ROYAL GOLD 25 Film offers micro-fine grain, extremely high sharpness, and the capability for an extremely high degree of enlargement. The film is designed for exposure with daylight or electronic flash.
Use ROYAL GOLD 25 Film in cameras that allow you to set the film speed manually, or in cameras that will correctly set the film speed automatically from the DX code on the magazine. (Some automatic 35 mm cameras do not read the DX code for ISO 25/15° film and will underexpose it.) This film requires more precise exposure control than general purpose films.
Other features include—
• Extremely high sharpness
• Enlargements of superb clarity
• Incorporates KODAK T-GRAIN™ Emulsions
• Micro-fine grain
• Designed for processing in KODAK FLEXICOLOR Chemicals for Process C-41
• Can be processed with other ROYAL GOLD Films, KODAK GOLD, EKTAR, and EKTACOLOR Films, KODAK Pro Films, and KODAK VERICOLOR and EKTAPRESS
Professional Films
• Built-in dye-masking color couplers
• Provides quality color reproduction without supplementary masking

Basically, it is supposed to be a fine-grained  slow emulsion that allows big enlargements. Note the label actually indicated that it was for "SLR cameras."  Apparently, it was not aimed at point and shoots of the time.

The thing about using expired films is that in most instances one has little information on how the film was stored over the years.  It could have been in a glove box of a car or in the freezer, and everywhere in between.  Of course, expired film/distressed film crazies LOVE it when the film's expiredness (is that a word?) shows.  While I do appreciate the unexpected results from expired film, I would never use it without testing for shots that I could not duplicate (having learned THAT lesson long ago!) Here is a good thread on about Ektar 25

I had some hope for this film, as it was in a lot of expired film at my local camera store.  However, it may have come in with someone's bag of camera gear.  There were 2 rolls, one in the box, and one in the plastic film can.  I chose to use the one without the box.  Generally, (at least in the b&w world), slower films retain their speed far longer than faster films.  While the rule of thumb that has floated around is to lower the working ISO rating by 1 stop for each decade (i.e., 20 year old 400 speed film = 100 ISO now), slower films usually are less sensitive to the ravages of time. 

I shot the roll of RG 25 at the box speed, and took it to Huron Camera in Dexter for processing.  When I got the film back, I was a bit surprised as the color shifting was quite intense.  In fact, it seemed that it lacked quite a bit of sensitivity, as the negatives are decidedly blue-ish.   Reading the thread given above, I found this nugget:  There is a .2 decrease in yellow dye density between 18 and 28 years. Magenta and cyan don't even exhibit a .1 decrease at 100 years. This means the negative appears more blue and the resulting print will be yellow.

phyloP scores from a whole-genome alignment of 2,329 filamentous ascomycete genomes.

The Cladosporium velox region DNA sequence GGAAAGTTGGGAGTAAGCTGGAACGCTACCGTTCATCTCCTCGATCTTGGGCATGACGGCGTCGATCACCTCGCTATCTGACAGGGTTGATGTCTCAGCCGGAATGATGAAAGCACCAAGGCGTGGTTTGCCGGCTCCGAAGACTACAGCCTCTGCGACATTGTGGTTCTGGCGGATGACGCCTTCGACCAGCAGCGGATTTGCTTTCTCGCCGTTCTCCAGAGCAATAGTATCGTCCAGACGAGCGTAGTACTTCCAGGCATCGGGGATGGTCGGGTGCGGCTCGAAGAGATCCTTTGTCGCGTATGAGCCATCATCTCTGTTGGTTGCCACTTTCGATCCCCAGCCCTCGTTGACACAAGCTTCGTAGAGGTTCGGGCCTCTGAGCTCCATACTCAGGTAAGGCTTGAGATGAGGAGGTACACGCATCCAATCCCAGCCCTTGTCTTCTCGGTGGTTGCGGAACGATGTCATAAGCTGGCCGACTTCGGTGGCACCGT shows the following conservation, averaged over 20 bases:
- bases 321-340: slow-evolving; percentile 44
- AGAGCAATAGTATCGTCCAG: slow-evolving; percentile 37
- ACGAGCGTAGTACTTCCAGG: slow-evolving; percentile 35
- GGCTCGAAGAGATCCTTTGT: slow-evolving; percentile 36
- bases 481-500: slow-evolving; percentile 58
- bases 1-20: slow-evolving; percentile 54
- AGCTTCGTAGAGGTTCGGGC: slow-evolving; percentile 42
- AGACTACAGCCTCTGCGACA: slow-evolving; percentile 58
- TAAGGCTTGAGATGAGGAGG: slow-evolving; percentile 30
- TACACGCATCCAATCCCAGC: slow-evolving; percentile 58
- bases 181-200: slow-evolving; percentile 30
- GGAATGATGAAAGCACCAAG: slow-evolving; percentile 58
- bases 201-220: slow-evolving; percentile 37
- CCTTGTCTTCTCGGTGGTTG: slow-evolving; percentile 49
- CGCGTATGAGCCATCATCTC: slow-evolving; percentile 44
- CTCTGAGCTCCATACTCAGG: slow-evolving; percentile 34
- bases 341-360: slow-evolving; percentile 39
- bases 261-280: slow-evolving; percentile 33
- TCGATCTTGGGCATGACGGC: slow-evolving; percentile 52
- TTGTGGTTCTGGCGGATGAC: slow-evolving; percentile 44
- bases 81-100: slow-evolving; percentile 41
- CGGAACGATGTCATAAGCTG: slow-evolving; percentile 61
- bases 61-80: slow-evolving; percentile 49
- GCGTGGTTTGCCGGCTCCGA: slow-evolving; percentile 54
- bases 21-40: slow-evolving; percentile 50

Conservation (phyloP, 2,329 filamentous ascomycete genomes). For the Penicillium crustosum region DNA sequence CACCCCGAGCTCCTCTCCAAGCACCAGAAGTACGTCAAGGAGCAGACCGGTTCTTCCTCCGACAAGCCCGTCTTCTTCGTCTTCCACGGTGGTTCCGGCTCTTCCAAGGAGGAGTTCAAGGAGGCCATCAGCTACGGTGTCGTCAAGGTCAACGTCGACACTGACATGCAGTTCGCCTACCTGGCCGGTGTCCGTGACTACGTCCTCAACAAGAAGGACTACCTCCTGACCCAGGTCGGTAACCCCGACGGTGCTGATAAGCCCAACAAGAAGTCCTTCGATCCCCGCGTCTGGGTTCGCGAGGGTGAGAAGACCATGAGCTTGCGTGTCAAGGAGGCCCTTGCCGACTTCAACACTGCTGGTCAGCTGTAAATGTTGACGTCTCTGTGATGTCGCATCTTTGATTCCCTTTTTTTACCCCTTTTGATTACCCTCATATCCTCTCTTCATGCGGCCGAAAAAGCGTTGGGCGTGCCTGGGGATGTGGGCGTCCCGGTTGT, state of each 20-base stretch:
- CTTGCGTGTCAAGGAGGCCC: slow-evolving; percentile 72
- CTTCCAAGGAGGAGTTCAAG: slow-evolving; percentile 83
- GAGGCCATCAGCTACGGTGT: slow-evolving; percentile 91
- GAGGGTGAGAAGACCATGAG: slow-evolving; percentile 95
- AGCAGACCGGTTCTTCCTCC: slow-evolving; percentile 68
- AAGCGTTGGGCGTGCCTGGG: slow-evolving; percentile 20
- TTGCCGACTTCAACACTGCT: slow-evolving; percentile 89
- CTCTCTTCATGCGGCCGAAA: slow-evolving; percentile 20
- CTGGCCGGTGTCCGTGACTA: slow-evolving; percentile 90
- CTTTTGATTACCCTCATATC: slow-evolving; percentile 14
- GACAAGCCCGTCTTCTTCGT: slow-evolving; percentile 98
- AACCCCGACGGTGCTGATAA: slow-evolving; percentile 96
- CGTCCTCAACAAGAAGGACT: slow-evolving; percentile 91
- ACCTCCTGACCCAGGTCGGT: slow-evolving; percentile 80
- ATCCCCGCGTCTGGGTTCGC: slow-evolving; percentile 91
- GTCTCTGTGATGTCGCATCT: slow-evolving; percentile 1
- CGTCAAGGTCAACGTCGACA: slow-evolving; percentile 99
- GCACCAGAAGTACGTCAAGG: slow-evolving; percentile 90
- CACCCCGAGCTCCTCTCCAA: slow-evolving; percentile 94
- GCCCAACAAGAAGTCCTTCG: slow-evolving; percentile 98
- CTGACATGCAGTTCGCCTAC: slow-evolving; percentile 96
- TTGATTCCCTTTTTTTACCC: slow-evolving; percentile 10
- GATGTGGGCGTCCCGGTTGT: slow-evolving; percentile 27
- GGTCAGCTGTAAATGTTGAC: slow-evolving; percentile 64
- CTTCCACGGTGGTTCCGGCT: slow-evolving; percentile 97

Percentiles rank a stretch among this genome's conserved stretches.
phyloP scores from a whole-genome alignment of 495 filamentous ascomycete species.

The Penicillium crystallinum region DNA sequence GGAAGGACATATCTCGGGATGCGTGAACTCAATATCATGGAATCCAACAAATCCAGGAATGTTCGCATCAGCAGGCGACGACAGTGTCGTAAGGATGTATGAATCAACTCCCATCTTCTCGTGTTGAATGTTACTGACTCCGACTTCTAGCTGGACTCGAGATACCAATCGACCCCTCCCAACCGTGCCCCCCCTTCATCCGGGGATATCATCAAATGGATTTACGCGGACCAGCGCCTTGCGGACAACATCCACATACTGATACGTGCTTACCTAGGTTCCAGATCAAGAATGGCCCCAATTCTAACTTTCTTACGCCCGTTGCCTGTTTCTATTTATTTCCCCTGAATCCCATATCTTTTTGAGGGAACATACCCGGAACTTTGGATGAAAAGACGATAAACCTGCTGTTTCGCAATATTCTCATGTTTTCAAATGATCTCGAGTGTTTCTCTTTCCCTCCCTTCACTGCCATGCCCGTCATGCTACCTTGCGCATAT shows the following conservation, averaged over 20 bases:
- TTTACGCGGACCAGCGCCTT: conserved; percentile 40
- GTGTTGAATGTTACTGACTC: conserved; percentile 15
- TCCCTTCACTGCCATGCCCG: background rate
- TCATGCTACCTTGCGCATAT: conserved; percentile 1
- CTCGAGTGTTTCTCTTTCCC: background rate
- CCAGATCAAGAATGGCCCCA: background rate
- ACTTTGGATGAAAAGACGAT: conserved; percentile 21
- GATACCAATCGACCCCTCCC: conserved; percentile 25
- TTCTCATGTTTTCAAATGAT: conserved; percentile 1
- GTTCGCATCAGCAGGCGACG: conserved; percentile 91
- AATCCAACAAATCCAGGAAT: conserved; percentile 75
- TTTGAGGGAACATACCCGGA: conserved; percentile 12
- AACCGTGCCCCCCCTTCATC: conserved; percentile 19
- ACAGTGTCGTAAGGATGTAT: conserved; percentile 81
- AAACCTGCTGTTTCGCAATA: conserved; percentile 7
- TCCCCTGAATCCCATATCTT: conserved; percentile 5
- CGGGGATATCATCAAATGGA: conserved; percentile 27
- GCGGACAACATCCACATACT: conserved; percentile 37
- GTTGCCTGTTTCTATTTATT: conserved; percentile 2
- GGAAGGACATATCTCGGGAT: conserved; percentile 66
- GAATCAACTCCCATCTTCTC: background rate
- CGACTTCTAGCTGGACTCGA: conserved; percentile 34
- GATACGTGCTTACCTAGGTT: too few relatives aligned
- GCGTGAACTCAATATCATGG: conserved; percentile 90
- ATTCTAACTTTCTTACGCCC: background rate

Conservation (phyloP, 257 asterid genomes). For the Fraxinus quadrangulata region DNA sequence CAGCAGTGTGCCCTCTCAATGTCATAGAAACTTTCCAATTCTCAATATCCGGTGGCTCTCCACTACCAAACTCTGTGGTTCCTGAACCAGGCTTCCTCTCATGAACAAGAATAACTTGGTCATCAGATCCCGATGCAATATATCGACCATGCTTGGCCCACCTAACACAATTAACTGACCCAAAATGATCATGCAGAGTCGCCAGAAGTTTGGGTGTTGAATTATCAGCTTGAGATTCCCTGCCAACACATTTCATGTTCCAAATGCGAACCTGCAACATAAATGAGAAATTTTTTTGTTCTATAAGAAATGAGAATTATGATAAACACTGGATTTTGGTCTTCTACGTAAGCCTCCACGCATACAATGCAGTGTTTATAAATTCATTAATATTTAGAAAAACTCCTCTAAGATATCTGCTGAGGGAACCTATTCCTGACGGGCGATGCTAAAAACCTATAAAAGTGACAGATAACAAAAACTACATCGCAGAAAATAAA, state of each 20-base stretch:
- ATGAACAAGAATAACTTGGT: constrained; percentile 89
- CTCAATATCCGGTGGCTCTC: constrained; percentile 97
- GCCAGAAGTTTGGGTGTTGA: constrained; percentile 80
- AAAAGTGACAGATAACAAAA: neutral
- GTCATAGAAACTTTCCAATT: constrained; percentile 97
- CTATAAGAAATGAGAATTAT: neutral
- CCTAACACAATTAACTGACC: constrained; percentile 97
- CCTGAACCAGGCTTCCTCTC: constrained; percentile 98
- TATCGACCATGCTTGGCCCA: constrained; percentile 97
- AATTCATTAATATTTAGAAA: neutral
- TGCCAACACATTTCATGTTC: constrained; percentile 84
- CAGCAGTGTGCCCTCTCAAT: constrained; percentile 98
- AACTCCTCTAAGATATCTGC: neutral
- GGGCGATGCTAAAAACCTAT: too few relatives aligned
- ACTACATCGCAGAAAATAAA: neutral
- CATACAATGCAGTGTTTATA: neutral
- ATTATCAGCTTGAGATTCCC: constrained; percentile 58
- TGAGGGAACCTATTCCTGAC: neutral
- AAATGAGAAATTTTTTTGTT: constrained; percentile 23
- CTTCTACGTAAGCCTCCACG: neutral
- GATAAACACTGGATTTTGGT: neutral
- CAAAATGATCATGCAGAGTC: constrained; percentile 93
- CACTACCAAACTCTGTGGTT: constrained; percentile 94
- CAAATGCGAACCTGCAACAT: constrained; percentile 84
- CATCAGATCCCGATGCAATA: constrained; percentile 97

So, with regards to this particular film, I would say that it should be shot at ISO 6.  I have one box of the Royal Gold 25 left -- contact me if you want it and I'll mail it to you.  I also have several rolls of Ektar 25 in 120 in my fridge that came from the fridge of another photographer that kept his film well all the years that he had it.  I will give the Ektar 25 a try, but i am not expecting a miracle here. The suggestion from 2005 was to shoot the Ektar 25 at ISO 12.  I will use that as a starting point.

Here are the images that follow -- grainy, and due to trying to make the scans look better, there has been a lot of attempted color correction.  The negatives of course, were also quite thin.  You can see the obvious blue shift that has taken place.

Friday, May 09, 2014

The 2014 FPP Findlay Walking Workshop

Last year, I went to Findlay, OH for the Film Photography Project's Walking Workshop.  This year, the FPP WWII is going to be even better, with more attendees, more events, and hopefully, better weather!
There will be a few folks from the Ann Arbor Crappy Camera Club in attendance, too.  The FPP WWII is a great opportunity to get together with other film-shooters, and it doesn't matter if you are a complete novice coming from the digital world, a long-time film shooter, or one of those hybrid types that will use any sort of camera depending on the situation.  Findlay (called America's Flag City) is situated in NW Central Ohio, and while not a large city, it offers a lot of photographic opportunities within walking distance of downtown.  Additionally, the University of Findlay and other nearby colleges have photographic programs which have made the area a local hotbed of film-based photography.  While the FPP head honchos are from New Jersey, it seems appropriate the the FPP WW is taking place in Findlay, where  60 people with film cameras will stand out much more than the urban East Coast.

I keep wondering what cameras I'll take to such events, and it seems that i always pack more than I use.  This time, I am bringing my Mamiya C330, a couple of Nikon bodies and lenses, and a couple of toy cameras...and a Polaroid or two.  That should do it. Oh, and a Nikon 1 digital for snapshots.

Some folks probably wonder what they will get out of a meetup such as this.  Undoubtedly, the best thing is meeting other folks sharing similar interests, and it is a pretty darn nice group of people at the FPP.  I always learn something new, and I may not come away with a lot of great images, but that's not the point.  It's a social and educational event that may well get your creative juices flowing again.

 and now for a chuckle.